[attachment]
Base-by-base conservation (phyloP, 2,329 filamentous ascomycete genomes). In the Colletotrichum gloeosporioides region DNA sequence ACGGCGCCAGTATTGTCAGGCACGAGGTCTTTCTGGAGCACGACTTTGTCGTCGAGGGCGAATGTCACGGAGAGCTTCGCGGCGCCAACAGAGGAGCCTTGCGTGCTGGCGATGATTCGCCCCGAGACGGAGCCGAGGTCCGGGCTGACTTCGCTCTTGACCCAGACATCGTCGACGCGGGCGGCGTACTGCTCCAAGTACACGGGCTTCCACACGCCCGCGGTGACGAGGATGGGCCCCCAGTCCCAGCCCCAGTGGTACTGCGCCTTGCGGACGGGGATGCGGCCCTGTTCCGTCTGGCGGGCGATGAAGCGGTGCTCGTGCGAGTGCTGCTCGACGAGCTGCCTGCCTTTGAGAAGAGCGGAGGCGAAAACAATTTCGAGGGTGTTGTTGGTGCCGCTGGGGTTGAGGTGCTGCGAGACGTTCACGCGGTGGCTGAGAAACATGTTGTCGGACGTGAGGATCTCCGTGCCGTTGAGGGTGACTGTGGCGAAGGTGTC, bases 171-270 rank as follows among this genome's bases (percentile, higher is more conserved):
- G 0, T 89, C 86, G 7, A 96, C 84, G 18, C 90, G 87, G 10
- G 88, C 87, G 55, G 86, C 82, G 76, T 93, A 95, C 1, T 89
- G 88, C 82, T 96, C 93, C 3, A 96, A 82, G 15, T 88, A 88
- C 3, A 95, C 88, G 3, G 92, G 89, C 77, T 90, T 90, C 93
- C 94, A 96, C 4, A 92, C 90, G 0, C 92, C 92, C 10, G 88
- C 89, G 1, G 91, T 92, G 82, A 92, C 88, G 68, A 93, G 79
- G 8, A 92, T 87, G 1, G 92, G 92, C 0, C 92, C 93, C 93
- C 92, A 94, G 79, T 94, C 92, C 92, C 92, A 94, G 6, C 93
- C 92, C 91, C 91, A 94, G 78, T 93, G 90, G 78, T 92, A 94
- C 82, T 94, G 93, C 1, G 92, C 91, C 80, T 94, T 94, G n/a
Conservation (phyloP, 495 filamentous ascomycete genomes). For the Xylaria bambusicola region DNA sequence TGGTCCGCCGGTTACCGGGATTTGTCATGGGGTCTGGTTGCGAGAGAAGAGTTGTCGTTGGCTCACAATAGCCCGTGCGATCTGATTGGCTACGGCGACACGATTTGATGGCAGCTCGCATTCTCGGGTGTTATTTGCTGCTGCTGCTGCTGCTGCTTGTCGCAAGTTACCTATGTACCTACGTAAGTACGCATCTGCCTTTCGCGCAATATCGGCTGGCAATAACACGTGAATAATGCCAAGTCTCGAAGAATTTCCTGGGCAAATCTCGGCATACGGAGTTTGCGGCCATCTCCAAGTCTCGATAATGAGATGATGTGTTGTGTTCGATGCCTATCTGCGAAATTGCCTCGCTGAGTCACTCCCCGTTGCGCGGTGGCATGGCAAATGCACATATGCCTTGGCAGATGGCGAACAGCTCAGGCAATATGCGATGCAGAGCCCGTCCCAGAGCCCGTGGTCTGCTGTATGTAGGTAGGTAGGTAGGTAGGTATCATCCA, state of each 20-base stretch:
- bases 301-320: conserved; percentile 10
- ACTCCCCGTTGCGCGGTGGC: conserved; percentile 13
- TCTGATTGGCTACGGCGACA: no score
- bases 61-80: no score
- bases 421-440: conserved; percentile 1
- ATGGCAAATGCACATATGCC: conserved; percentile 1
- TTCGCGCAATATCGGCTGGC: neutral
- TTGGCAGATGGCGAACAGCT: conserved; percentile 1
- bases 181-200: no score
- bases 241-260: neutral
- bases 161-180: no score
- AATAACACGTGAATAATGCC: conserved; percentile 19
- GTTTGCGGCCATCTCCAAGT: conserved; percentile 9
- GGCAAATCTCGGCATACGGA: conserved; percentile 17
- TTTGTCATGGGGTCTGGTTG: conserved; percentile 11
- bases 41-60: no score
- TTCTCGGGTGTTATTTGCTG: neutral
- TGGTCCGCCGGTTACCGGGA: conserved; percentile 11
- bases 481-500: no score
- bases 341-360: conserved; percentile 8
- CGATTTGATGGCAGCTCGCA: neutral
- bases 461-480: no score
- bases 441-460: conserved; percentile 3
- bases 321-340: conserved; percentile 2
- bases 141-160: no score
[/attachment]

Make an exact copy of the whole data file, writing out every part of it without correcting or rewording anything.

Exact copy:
Base-by-base conservation (phyloP, 2,329 filamentous ascomycete genomes). In the Colletotrichum gloeosporioides region DNA sequence ACGGCGCCAGTATTGTCAGGCACGAGGTCTTTCTGGAGCACGACTTTGTCGTCGAGGGCGAATGTCACGGAGAGCTTCGCGGCGCCAACAGAGGAGCCTTGCGTGCTGGCGATGATTCGCCCCGAGACGGAGCCGAGGTCCGGGCTGACTTCGCTCTTGACCCAGACATCGTCGACGCGGGCGGCGTACTGCTCCAAGTACACGGGCTTCCACACGCCCGCGGTGACGAGGATGGGCCCCCAGTCCCAGCCCCAGTGGTACTGCGCCTTGCGGACGGGGATGCGGCCCTGTTCCGTCTGGCGGGCGATGAAGCGGTGCTCGTGCGAGTGCTGCTCGACGAGCTGCCTGCCTTTGAGAAGAGCGGAGGCGAAAACAATTTCGAGGGTGTTGTTGGTGCCGCTGGGGTTGAGGTGCTGCGAGACGTTCACGCGGTGGCTGAGAAACATGTTGTCGGACGTGAGGATCTCCGTGCCGTTGAGGGTGACTGTGGCGAAGGTGTC, bases 171-270 rank as follows among this genome's bases (percentile, higher is more conserved):
- G 0, T 89, C 86, G 7, A 96, C 84, G 18, C 90, G 87, G 10
- G 88, C 87, G 55, G 86, C 82, G 76, T 93, A 95, C 1, T 89
- G 88, C 82, T 96, C 93, C 3, A 96, A 82, G 15, T 88, A 88
- C 3, A 95, C 88, G 3, G 92, G 89, C 77, T 90, T 90, C 93
- C 94, A 96, C 4, A 92, C 90, G 0, C 92, C 92, C 10, G 88
- C 89, G 1, G 91, T 92, G 82, A 92, C 88, G 68, A 93, G 79
- G 8, A 92, T 87, G 1, G 92, G 92, C 0, C 92, C 93, C 93
- C 92, A 94, G 79, T 94, C 92, C 92, C 92, A 94, G 6, C 93
- C 92, C 91, C 91, A 94, G 78, T 93, G 90, G 78, T 92, A 94
- C 82, T 94, G 93, C 1, G 92, C 91, C 80, T 94, T 94, G n/a
Conservation (phyloP, 495 filamentous ascomycete genomes). For the Xylaria bambusicola region DNA sequence TGGTCCGCCGGTTACCGGGATTTGTCATGGGGTCTGGTTGCGAGAGAAGAGTTGTCGTTGGCTCACAATAGCCCGTGCGATCTGATTGGCTACGGCGACACGATTTGATGGCAGCTCGCATTCTCGGGTGTTATTTGCTGCTGCTGCTGCTGCTGCTTGTCGCAAGTTACCTATGTACCTACGTAAGTACGCATCTGCCTTTCGCGCAATATCGGCTGGCAATAACACGTGAATAATGCCAAGTCTCGAAGAATTTCCTGGGCAAATCTCGGCATACGGAGTTTGCGGCCATCTCCAAGTCTCGATAATGAGATGATGTGTTGTGTTCGATGCCTATCTGCGAAATTGCCTCGCTGAGTCACTCCCCGTTGCGCGGTGGCATGGCAAATGCACATATGCCTTGGCAGATGGCGAACAGCTCAGGCAATATGCGATGCAGAGCCCGTCCCAGAGCCCGTGGTCTGCTGTATGTAGGTAGGTAGGTAGGTAGGTATCATCCA, state of each 20-base stretch:
- bases 301-320: conserved; percentile 10
- ACTCCCCGTTGCGCGGTGGC: conserved; percentile 13
- TCTGATTGGCTACGGCGACA: no score
- bases 61-80: no score
- bases 421-440: conserved; percentile 1
- ATGGCAAATGCACATATGCC: conserved; percentile 1
- TTCGCGCAATATCGGCTGGC: neutral
- TTGGCAGATGGCGAACAGCT: conserved; percentile 1
- bases 181-200: no score
- bases 241-260: neutral
- bases 161-180: no score
- AATAACACGTGAATAATGCC: conserved; percentile 19
- GTTTGCGGCCATCTCCAAGT: conserved; percentile 9
- GGCAAATCTCGGCATACGGA: conserved; percentile 17
- TTTGTCATGGGGTCTGGTTG: conserved; percentile 11
- bases 41-60: no score
- TTCTCGGGTGTTATTTGCTG: neutral
- TGGTCCGCCGGTTACCGGGA: conserved; percentile 11
- bases 481-500: no score
- bases 341-360: conserved; percentile 8
- CGATTTGATGGCAGCTCGCA: neutral
- bases 461-480: no score
- bases 441-460: conserved; percentile 3
- bases 321-340: conserved; percentile 2
- bases 141-160: no score